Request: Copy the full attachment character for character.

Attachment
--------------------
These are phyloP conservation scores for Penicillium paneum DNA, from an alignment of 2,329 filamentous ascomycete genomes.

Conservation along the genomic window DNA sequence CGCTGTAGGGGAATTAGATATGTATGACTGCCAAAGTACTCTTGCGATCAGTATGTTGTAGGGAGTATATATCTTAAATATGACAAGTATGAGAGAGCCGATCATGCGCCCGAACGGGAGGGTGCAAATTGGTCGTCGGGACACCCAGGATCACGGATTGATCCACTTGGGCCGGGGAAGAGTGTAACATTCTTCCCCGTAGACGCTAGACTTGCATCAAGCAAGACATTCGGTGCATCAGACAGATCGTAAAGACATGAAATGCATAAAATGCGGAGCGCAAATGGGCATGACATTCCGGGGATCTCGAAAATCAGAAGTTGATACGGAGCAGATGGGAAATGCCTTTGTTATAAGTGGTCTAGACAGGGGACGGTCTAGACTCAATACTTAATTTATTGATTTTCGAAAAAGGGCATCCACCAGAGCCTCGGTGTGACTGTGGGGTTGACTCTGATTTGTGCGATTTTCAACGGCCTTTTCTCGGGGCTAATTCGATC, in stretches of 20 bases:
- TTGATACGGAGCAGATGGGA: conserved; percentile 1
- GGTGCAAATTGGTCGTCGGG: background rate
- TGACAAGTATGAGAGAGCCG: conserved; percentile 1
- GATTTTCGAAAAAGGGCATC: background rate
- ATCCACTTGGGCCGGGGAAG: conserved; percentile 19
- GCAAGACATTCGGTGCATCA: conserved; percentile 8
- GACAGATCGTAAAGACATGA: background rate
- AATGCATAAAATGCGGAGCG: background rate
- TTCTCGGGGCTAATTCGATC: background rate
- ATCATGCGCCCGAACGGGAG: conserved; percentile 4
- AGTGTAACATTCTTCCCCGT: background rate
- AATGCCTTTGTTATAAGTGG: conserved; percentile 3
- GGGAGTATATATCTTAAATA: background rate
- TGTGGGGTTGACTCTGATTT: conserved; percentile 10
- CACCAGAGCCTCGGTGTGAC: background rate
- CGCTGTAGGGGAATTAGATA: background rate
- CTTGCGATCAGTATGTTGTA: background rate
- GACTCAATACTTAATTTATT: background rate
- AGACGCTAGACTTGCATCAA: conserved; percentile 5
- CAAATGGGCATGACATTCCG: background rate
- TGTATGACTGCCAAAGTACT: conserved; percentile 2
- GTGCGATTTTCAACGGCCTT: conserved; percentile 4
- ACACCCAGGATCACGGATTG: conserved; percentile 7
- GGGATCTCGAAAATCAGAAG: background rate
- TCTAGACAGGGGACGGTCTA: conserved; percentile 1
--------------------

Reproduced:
These are phyloP conservation scores for Penicillium paneum DNA, from an alignment of 2,329 filamentous ascomycete genomes.

Conservation along the genomic window DNA sequence CGCTGTAGGGGAATTAGATATGTATGACTGCCAAAGTACTCTTGCGATCAGTATGTTGTAGGGAGTATATATCTTAAATATGACAAGTATGAGAGAGCCGATCATGCGCCCGAACGGGAGGGTGCAAATTGGTCGTCGGGACACCCAGGATCACGGATTGATCCACTTGGGCCGGGGAAGAGTGTAACATTCTTCCCCGTAGACGCTAGACTTGCATCAAGCAAGACATTCGGTGCATCAGACAGATCGTAAAGACATGAAATGCATAAAATGCGGAGCGCAAATGGGCATGACATTCCGGGGATCTCGAAAATCAGAAGTTGATACGGAGCAGATGGGAAATGCCTTTGTTATAAGTGGTCTAGACAGGGGACGGTCTAGACTCAATACTTAATTTATTGATTTTCGAAAAAGGGCATCCACCAGAGCCTCGGTGTGACTGTGGGGTTGACTCTGATTTGTGCGATTTTCAACGGCCTTTTCTCGGGGCTAATTCGATC, in stretches of 20 bases:
- TTGATACGGAGCAGATGGGA: conserved; percentile 1
- GGTGCAAATTGGTCGTCGGG: background rate
- TGACAAGTATGAGAGAGCCG: conserved; percentile 1
- GATTTTCGAAAAAGGGCATC: background rate
- ATCCACTTGGGCCGGGGAAG: conserved; percentile 19
- GCAAGACATTCGGTGCATCA: conserved; percentile 8
- GACAGATCGTAAAGACATGA: background rate
- AATGCATAAAATGCGGAGCG: background rate
- TTCTCGGGGCTAATTCGATC: background rate
- ATCATGCGCCCGAACGGGAG: conserved; percentile 4
- AGTGTAACATTCTTCCCCGT: background rate
- AATGCCTTTGTTATAAGTGG: conserved; percentile 3
- GGGAGTATATATCTTAAATA: background rate
- TGTGGGGTTGACTCTGATTT: conserved; percentile 10
- CACCAGAGCCTCGGTGTGAC: background rate
- CGCTGTAGGGGAATTAGATA: background rate
- CTTGCGATCAGTATGTTGTA: background rate
- GACTCAATACTTAATTTATT: background rate
- AGACGCTAGACTTGCATCAA: conserved; percentile 5
- CAAATGGGCATGACATTCCG: background rate
- TGTATGACTGCCAAAGTACT: conserved; percentile 2
- GTGCGATTTTCAACGGCCTT: conserved; percentile 4
- ACACCCAGGATCACGGATTG: conserved; percentile 7
- GGGATCTCGAAAATCAGAAG: background rate
- TCTAGACAGGGGACGGTCTA: conserved; percentile 1